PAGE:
Academic journal article Social Behavior and Personality: an international journal

Mediating Effect of Social Support on the Relationship between Self-Evaluation and Depression

Academic journal article Social Behavior and Personality: an international journal

Mediating Effect of Social Support on the Relationship between Self-Evaluation and Depression

Article excerpt

Depression is a state of low mood that can affect a person's thoughts, behavior, and sense of well-being. It is one of the most common chronic disorders (Beck & Alford, 2009). Not surprisingly, a large amount of research has been conducted in an attempt to relieve symptoms of depression (Fournier et al., 2010; Pescosolido et al., 2010). Findings from qualitative and quantitative studies in the emerging literature are not unanimous but often suggest two approaches. The first approach is an internal approach, which has concentrated on the role of the endogenous variable of self-evaluation in depression (Orth, Robins, Widaman, & Conger, 2013). The cognitive behavioral model holds that negative cognitions related to the self have etiological importance for the maintenance and relapse of depression (De Raedt, Schacht, Franck, & De Houwer, 2006). The second approach is that of external processes and concentrates on how the exogenous variables, such as social support, interact with depression (Berkman et al., 2003). Social support is the perception and actuality that one is cared for. Social support appears to buffer the impact of depression, which may protect individuals from the negative prognostic consequences of depression (Frasure-Smith et al., 2000).

The relationship between self-evaluation, social support, and depression has been well established, but the potential mechanisms that might explain this relationship are still unclear (Brown, Andrews, Harris, Adler, & Bridge, 1986). Most prior researchers have examined independently the relationship between self-evaluation and depression, or the relationship between social support and depression. On one hand, few researchers have tried to integrate and test variables that represent both explanations (Carrillo, Rojo, & Staats, 1996). The limitations of including only one independent variable in predicting depression are apparent. On the other hand, researchers have also found some empirical support for the impact of self-evaluation on depression being dependent on other external characteristics (Orth et al., 2013). We posited that the relationship between self-evaluation and depression is complex. It seems reasonable that lack of social support could be a significant cause of depression because having assistance available from other people should make individuals think well of themselves and make them happier (De Jong, Sportel, De Hullu, & Nauta, 2012). Thus, considering the robust relationship between social support and depression and the important role of self-evaluation in depression, it is reasonable to assume that social support mediates the relationship between self-evaluation and depression. In this study we considered the mechanisms through which self-evaluation could influence depression, and examined whether or not its influence on depression is mediated by social support. Few previous researchers have tested this possibility empirically.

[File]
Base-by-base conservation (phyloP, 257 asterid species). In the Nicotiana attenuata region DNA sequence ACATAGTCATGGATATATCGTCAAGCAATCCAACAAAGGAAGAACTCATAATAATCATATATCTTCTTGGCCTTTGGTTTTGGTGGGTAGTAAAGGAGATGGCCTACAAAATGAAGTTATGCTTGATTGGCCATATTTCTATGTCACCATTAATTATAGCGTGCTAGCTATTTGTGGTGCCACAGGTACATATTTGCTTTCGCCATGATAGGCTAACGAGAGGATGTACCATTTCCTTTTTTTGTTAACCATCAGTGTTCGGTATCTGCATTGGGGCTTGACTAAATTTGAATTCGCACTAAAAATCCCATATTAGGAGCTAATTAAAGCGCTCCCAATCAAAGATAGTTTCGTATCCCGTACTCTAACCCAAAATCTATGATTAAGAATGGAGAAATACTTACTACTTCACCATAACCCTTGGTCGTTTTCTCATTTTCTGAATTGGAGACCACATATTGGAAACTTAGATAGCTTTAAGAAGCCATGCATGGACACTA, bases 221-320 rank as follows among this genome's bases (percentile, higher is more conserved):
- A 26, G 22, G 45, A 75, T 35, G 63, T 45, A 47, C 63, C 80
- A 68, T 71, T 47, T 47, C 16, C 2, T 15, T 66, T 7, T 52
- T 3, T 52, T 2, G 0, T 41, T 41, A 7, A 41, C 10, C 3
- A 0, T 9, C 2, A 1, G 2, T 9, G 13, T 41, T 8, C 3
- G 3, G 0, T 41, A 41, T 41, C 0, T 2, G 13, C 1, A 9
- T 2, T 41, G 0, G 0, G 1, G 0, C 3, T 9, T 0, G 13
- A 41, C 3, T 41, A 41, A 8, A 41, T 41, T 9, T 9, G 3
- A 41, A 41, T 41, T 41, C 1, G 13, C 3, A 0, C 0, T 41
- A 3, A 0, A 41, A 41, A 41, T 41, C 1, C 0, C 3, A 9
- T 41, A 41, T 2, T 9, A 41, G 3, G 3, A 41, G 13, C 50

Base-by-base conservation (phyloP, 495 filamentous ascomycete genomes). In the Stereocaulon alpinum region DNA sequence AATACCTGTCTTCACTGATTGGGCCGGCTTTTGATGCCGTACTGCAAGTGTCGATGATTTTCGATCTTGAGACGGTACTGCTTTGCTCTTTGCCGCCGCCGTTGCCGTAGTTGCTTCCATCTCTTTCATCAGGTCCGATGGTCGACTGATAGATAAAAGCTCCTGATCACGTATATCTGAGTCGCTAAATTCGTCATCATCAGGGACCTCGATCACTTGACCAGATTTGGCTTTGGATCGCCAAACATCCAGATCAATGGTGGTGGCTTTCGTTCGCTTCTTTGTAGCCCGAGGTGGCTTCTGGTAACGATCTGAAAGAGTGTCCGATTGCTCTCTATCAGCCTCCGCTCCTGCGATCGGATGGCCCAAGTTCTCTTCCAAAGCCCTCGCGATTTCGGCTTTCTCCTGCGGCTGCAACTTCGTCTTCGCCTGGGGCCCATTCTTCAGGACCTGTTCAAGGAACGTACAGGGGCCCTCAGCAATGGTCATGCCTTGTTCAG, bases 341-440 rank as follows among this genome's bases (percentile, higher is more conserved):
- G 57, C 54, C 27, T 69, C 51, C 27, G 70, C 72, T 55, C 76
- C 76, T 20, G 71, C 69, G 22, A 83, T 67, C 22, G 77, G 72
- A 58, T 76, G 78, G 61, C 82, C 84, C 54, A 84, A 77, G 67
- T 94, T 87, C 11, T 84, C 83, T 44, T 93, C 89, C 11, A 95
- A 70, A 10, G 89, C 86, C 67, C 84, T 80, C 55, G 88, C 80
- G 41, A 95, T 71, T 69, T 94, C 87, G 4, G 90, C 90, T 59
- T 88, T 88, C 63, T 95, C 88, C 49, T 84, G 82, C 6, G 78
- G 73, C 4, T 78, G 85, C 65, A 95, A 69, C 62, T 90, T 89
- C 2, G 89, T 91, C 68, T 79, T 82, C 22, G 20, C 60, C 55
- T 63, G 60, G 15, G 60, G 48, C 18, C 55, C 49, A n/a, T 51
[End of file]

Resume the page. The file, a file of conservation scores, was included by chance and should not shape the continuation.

We hypothesized that social support might act as a mediator of the impact of self-evaluation on depression. Accordingly, our aim in this study was to generate evidence for each of the criteria used to define the mediators proposed by Baron and Kenny (1986), which have long been used in behavioral research. Baron and Kenny proposed a series of three regressions showing: (a) X (independent variable) affects M (mediator); (b) X affects Y (dependent variable); and (c) when X and M are included in the same regression, there is a significant partial effect of M and the partial (direct) effect of X on Y is less than the effect of X on Y without controlling for M. In the literature review it is suggested that the social support variable is perceived social support. Perceived social support is the subjective appraisal of social support, which is differentiated from the support actually received (Lakey & Orehek, 2011). Self-evaluation was represented by core self-evaluation. Core self-evaluation is how an individual views him or herself, and also influences how people perceive and assess situations. …

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